House of Money

June 12, 2022

By Stephen Stofka

Economics students learn that money is a complex function, a multi-tool that plays three roles in our lives. Lawyers study the role of money in contracts. Psychologists study how our beliefs and personal history shape our distinct attitude to money. Our use of money embodies our expectations of the future and our perceptions of risk. The financial crisis demonstrated that money connects us and separates us. The struggle between cooperation and distrust is the foundation of our experiment in democracy.

Money is the Swiss army knife of most societies. As a medium of exchange, it saves us the cost of matching our needs. We can store our labor in a unit of money, then trade it for the things we want. The law regards an exchange of money as a “consideration” that distinguishes a contract from a gift. Current Supreme Court precedent has held that money is speech. Because we use money to store purchasing power, we want it to be a reliable container that doesn’t leak value. Money’s role as a unit of account requires legal institutions to administer the rules of that accounting.

We buy insurance to mitigate risk but to do so we are herded into risk pools based on age, sex or occupation. Those under age 25 pay higher car insurance premiums but lower health insurance premiums. Because they make less money as a group, they have a higher loan default rate and must pay higher borrowing costs. Roofers pay higher workmen’s compensation premiums than police. Heights are more dangerous than criminals. Before Obamacare, health insurance companies charged women of childbearing age higher premiums for individual policies (Pear, 2008). The premiums reflected the higher expected costs of pregnancy regardless of whether a woman had any intention of getting pregnant. We are Borg.

Companies may classify our risk profile but we have a unique relationship with money, a composite of personal experience and inclination. “Me” and “my” are appropriately contained in the word “money” because our attitude toward money is as unique as our fingerprints. In 1984, British psychologist Adrian Furman (1984) led a study to assess people’s attitudes toward money. The questionnaire included 150 questions grouped into five areas that probed the subjects’ beliefs, their political attitudes and affiliations, their sense of autonomy and personal power. An argument about money can be as complex as that questionnaire.

Many political debates involve money. Each party tries to gain control of the public purse to fund its priorities. After 9-11, the debate over money intensified. The hijackers had attacked a money center as a symbol of American hegemony. While Americans debated the justification for an invasion of Iraq, the budget surplus of the late Clinton years evaporated. For some voters, the choice was a stark one – spend money to blow up people in a foreign land or spend it to strengthen American communities. To calm his critics, Mr. Bush promised that Iraq would repay American war expenses with its oil revenues. This was one of several follies that turned voter sentiment toward Democrats in 2008.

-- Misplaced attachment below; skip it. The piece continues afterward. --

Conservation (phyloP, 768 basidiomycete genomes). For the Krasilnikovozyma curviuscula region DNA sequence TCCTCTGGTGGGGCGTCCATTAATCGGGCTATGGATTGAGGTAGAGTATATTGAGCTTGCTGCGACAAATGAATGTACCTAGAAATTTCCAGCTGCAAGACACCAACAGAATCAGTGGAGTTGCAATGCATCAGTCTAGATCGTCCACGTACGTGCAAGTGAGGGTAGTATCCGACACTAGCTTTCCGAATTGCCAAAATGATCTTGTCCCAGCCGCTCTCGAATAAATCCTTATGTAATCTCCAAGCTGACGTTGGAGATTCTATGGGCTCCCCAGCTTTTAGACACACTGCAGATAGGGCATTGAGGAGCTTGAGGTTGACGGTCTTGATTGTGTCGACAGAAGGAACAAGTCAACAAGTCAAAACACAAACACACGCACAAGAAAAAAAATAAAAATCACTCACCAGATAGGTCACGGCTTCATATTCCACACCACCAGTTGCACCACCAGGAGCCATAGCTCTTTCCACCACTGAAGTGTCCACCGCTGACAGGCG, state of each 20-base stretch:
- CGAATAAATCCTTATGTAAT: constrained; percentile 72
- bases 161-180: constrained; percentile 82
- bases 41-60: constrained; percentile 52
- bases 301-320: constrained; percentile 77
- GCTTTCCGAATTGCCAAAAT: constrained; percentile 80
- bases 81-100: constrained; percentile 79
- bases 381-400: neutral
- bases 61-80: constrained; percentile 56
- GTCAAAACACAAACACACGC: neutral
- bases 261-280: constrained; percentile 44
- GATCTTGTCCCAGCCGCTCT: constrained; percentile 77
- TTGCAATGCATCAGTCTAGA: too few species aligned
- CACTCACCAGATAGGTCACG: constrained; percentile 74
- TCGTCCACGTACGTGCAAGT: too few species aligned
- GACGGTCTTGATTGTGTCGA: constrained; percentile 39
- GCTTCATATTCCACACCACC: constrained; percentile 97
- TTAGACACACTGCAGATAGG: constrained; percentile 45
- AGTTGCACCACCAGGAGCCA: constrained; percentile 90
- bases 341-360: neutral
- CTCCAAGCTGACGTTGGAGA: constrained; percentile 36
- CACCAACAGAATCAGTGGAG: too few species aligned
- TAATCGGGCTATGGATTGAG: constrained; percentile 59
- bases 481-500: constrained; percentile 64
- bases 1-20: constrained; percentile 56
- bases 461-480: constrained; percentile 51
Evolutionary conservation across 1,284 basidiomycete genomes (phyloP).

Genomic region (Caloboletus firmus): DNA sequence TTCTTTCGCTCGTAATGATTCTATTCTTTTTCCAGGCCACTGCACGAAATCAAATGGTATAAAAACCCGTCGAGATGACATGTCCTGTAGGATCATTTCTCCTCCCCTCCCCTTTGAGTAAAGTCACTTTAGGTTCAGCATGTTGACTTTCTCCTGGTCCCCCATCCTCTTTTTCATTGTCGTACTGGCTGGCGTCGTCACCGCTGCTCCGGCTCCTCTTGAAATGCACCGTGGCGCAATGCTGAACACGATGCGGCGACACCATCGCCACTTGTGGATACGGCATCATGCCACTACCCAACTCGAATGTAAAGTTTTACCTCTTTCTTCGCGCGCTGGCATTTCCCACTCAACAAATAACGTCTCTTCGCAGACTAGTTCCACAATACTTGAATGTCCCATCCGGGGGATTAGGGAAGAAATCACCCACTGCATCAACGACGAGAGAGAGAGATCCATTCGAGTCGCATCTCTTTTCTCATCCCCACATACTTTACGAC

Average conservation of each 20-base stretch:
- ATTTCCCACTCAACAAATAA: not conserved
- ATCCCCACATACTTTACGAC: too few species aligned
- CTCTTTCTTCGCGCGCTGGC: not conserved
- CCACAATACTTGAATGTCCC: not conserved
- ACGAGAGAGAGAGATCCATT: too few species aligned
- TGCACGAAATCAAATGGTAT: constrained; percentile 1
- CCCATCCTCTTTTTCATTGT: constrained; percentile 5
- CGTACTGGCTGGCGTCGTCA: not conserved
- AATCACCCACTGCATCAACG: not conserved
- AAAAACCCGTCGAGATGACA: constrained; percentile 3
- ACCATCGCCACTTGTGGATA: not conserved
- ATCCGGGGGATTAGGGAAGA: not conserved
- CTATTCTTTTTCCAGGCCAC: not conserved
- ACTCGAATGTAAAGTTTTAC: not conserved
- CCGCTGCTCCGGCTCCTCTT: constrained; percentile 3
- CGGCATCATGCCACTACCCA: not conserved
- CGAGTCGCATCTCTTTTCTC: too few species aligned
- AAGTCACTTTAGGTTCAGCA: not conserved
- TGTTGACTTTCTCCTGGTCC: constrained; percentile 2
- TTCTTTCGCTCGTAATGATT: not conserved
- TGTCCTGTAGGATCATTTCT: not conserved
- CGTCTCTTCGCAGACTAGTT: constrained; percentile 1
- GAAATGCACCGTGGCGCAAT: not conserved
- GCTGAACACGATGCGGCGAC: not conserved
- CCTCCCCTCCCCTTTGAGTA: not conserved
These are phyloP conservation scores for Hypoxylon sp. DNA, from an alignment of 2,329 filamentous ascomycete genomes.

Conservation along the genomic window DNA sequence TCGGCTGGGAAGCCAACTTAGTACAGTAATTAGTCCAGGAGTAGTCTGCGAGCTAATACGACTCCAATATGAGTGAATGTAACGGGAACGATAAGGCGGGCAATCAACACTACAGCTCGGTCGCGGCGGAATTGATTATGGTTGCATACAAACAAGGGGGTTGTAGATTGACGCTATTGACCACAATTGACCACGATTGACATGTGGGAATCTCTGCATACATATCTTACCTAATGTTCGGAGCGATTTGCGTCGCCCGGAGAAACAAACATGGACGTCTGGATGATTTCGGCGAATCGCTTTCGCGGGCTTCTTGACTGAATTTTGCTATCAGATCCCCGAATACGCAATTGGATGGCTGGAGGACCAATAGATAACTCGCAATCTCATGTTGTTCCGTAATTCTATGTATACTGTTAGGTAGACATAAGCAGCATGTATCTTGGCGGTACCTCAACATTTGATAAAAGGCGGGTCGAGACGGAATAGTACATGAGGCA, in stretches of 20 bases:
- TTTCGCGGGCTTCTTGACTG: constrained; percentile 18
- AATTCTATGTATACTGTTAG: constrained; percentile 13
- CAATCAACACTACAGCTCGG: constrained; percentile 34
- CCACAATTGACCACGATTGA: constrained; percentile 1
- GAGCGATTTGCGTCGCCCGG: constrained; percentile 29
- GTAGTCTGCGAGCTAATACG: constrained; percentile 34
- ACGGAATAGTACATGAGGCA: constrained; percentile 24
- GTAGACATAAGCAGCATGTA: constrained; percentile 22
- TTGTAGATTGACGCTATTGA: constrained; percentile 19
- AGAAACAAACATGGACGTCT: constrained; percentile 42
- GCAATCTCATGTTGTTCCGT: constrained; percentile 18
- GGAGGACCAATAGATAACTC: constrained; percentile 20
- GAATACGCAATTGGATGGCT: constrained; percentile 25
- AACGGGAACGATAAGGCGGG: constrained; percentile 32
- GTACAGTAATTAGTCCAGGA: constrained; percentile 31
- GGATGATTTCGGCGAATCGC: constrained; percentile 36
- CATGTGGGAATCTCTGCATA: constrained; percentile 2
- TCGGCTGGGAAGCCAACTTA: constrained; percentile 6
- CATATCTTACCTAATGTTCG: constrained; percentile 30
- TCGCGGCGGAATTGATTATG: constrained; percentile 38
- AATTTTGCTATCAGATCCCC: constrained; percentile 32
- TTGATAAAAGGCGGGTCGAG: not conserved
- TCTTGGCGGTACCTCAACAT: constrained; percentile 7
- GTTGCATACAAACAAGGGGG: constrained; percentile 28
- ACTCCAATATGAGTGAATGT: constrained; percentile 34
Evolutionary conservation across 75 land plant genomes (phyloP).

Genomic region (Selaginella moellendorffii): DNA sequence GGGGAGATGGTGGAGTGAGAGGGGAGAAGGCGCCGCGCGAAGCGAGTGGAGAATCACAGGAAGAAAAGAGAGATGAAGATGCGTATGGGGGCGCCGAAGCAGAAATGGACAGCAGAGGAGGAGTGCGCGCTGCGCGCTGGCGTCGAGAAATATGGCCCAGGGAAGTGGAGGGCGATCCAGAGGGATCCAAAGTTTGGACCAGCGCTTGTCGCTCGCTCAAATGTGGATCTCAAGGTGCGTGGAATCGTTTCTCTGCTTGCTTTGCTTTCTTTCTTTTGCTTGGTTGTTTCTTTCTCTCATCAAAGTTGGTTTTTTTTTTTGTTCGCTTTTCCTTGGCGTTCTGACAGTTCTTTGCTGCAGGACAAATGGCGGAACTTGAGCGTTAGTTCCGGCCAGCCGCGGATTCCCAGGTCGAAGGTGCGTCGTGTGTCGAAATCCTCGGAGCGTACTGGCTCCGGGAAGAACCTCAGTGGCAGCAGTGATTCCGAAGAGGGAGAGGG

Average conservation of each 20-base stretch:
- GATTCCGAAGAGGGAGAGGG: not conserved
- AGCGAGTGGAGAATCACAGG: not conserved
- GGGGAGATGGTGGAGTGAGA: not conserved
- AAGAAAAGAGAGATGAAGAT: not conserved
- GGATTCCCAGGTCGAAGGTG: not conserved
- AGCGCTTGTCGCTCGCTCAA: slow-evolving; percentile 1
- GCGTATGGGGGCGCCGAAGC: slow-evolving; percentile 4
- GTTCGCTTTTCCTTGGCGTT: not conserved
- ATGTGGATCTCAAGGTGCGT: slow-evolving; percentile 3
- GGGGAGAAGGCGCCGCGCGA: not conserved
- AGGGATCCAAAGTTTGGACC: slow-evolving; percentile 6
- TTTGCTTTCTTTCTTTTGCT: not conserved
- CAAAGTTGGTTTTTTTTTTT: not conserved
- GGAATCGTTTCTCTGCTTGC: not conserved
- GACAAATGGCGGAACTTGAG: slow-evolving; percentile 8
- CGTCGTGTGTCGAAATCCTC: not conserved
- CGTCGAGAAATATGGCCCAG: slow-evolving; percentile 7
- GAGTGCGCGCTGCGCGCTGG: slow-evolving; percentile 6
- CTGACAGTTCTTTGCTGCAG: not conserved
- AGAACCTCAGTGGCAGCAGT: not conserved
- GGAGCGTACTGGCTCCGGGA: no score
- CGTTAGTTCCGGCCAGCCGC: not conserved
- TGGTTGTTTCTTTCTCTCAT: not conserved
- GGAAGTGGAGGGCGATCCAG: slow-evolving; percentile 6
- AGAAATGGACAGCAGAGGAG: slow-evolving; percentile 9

The financial crisis showed us the complex nature of money and tested the values that we attach to money. In the last months of a flailing Bush Presidency, the crisis exposed the corruption, greed and stupidity of the country’s largest financial institutions. Billions of taxpayer money had created and fed a thicket of regulatory agencies that were either corrupt or incompetent. The crisis ignited a strong moral outrage that intensified when Democrats fought to pass Obamacare.

The debate may have ebbed during the decade that followed but the Republican tax cuts of 2017 reignited public disdain and distrust. While many American families struggled to recover from the crisis, the politicians and their rich patrons fattened their fortunes.

Money is the heart of the American experience. The American confederacy of colonies that had won independence from Britain could not pay its debts or borrow money. The writing of the Constitution was sparked by the urgent desire to resolve that crisis or risk becoming subjects again of a colonial power. To reach consensus, the colonies had to overcome their distrust of a central government with the power to levy taxes. The colonies distrusted each other and the regional coalitions that might take the reins of that central government. The founders built their distrust into the Constitution and its governing institutions. In grade school we learn them as “checks and balances,” a euphemistic phrase for distrust.

On social media we argue about the many aspects of money. Our experiment in democracy will be over when Americans stop having spirited discussions about money.


Photo by Kostiantyn Li on Unsplash

Furnham, A. (1984). Many sides of the coin: The psychology of money usage. Personality and Individual Differences, 5(5), 501–509.

Pear, R. (2008, October 30). Women buying health policies pay a penalty. The New York Times. Retrieved June 7, 2022, from

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